If you're interested in the period, I would be happy to give you a listing to help you in your study of the War of the Revolution.

Sincerely,
M
Hi Massena,

I'd love to take you up on this offer, if you'd be willing to provide a book list?

I've been looking to learn more about the American Revolution and I'd appreciate your book recommendations.

Cheers

Porty
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  #176  
Old 03 Oct 15, 09:38
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Hi Massena,

I'd love to take you up on this offer, if you'd be willing to provide a book list?

I've been looking to learn more about the American Revolution and I'd appreciate your book recommendations.

Cheers

Porty
Porty,

I didn't see this posting until this morning-my apologies. I'll get on a listing straight away and put it on the forum, if that is all right with you.

Sincerely,
M
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  #177  
Old 03 Oct 15, 09:56
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Excellent book

Just finished "The Spirit of '74, how the American Revolution Began" by Ray Raphael and Marie Raphael. I highly recommend it. Book explains how Mass. unilaterally rebelled against the Crown and effectively took control of the whole countryside - with the exception of Boston.
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  #178  
Old 03 Oct 15, 14:55
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Originally Posted by Porty View Post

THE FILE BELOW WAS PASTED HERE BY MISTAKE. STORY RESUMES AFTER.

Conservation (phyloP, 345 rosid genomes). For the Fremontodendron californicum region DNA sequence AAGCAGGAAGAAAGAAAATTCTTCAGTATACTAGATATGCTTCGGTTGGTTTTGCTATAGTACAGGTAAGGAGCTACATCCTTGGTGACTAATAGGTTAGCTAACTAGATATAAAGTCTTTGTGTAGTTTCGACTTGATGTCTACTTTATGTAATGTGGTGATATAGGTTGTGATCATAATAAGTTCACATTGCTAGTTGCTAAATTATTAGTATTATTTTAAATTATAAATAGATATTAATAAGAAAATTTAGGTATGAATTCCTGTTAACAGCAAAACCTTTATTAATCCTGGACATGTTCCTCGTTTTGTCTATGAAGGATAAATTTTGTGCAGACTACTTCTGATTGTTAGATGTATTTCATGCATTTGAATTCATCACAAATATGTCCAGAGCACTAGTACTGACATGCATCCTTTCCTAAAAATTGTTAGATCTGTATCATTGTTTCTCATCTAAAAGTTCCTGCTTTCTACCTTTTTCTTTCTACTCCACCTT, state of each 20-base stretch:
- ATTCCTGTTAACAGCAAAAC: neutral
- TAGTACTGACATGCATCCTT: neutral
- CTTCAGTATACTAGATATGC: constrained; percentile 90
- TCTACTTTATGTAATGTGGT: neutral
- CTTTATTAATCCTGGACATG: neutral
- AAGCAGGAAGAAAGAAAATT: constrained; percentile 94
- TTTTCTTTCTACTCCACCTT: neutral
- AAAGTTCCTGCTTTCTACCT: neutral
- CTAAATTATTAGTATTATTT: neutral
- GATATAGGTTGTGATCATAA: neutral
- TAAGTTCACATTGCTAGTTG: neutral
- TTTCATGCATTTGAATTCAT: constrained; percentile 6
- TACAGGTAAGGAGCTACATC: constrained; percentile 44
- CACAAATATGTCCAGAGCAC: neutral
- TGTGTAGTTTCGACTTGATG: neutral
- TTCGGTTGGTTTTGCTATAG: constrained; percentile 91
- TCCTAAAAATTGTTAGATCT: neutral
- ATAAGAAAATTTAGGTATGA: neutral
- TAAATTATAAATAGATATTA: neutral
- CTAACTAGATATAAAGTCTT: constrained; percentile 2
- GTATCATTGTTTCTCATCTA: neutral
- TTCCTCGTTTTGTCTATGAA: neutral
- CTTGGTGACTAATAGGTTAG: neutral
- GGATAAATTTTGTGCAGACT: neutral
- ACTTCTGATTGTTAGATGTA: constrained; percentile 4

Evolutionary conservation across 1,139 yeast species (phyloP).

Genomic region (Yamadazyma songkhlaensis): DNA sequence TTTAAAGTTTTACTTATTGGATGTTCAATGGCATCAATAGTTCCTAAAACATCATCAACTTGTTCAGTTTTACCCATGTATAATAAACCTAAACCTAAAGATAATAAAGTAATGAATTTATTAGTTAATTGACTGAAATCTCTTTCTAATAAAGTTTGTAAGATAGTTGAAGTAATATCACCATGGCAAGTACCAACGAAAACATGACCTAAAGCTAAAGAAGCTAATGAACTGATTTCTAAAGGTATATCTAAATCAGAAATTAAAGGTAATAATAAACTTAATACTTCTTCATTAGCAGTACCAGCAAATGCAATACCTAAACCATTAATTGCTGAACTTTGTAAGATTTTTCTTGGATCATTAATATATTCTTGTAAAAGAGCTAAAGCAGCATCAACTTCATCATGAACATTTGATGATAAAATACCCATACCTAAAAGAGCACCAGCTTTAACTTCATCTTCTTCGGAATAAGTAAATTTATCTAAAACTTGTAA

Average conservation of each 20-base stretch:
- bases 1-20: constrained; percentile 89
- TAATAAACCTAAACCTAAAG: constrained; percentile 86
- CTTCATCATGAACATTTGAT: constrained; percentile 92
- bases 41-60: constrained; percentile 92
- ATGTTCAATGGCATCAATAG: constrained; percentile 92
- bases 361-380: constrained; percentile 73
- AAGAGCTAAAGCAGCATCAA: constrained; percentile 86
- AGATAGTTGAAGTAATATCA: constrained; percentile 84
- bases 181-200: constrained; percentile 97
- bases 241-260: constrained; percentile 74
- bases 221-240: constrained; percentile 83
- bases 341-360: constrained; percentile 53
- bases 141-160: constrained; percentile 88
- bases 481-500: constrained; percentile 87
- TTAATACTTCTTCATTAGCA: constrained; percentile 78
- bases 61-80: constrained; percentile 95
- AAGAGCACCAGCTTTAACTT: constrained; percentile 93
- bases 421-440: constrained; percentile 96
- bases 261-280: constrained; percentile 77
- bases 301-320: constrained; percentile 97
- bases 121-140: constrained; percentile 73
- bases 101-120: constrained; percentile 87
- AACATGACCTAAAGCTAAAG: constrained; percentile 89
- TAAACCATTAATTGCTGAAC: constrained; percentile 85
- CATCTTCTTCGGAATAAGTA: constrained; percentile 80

Hi Massena,

I'd love to take you up on this offer, if you'd be willing to provide a book list?

I've been looking to learn more about the American Revolution and I'd appreciate your book recommendations.

Cheers

Porty
Here you go. I have not included any Ospreys, but if you're interested in them, any by Rene Chartrand are definitely worthwhile as they are works of considerable and accurate scholarship.

Others of the series are of varying quality, but the one to stay away from is their volume on Guilford Courthouse as it is very inaccurate beginning with the cover painting.

Sincerely,
Kevin

The War of the American Revolution Recommended Reading List
-The Encyclopedia of Continental Army Unit by Fred Anderson Berg.

-The Continental Army by Robert Wright.

-A Revolutionary People at War by Charles Royster.

-The Battle of Brooklyn by John Gallagher.

-Rebellion in the Ranks by John Nagy.

-A Proper Sense of Honor by Caroline Cox.

-Moses Hazen and the Canadian Refugees in the American Revolution by Alan Everest.

-The Toll of Independence by Howard Peckham.

-George Washington’s Indispensable Men by Authur Lefkowitz.

-The Guns of Independence by Jerome Greene.

-The Road to Guilford Courthouse by John Buchanan.

-‘Fortitude and Forbearance’ The North Carolina Continental Line in the Revolutionary War 1775-1783.

-George Washington’s Enforcers by Harry Ward.

-Forgotten Allies: The Oneida Indians and the American Revolution by Joseph Glatthaar and James Martin.

-The War for America by Piers Macksey.

-The American Revolution in the South by Henry Lee.

-Rag, Tag, and Bobtail by Lynn Montross.

-Diary of the American War by Johann Ewald.

-Voices of the American Revolution in the Carolinas edited by Ed Southern.

-The Partisan War by Russell Weigley.

-The Battle of New Garden by Algie Newlin.

-The British Army in the American Revolution by Edward Curtis.

-‘Cool Deliberate Courage’ John Eager Howard in the American Revolution by Jim Piecuch and John Beakes.

-Colonel John Gunby of the Maryland Line by AA Gunby.

-Masquerade: The Life and Times of Deborah Sampson, Continental Soldier by Alfred Young.

-The North Carolina Continentals by Hugh Rankin.

-Year of the Hangman: George Washington’s Campaign Against the Iroquois by Glenn Williams.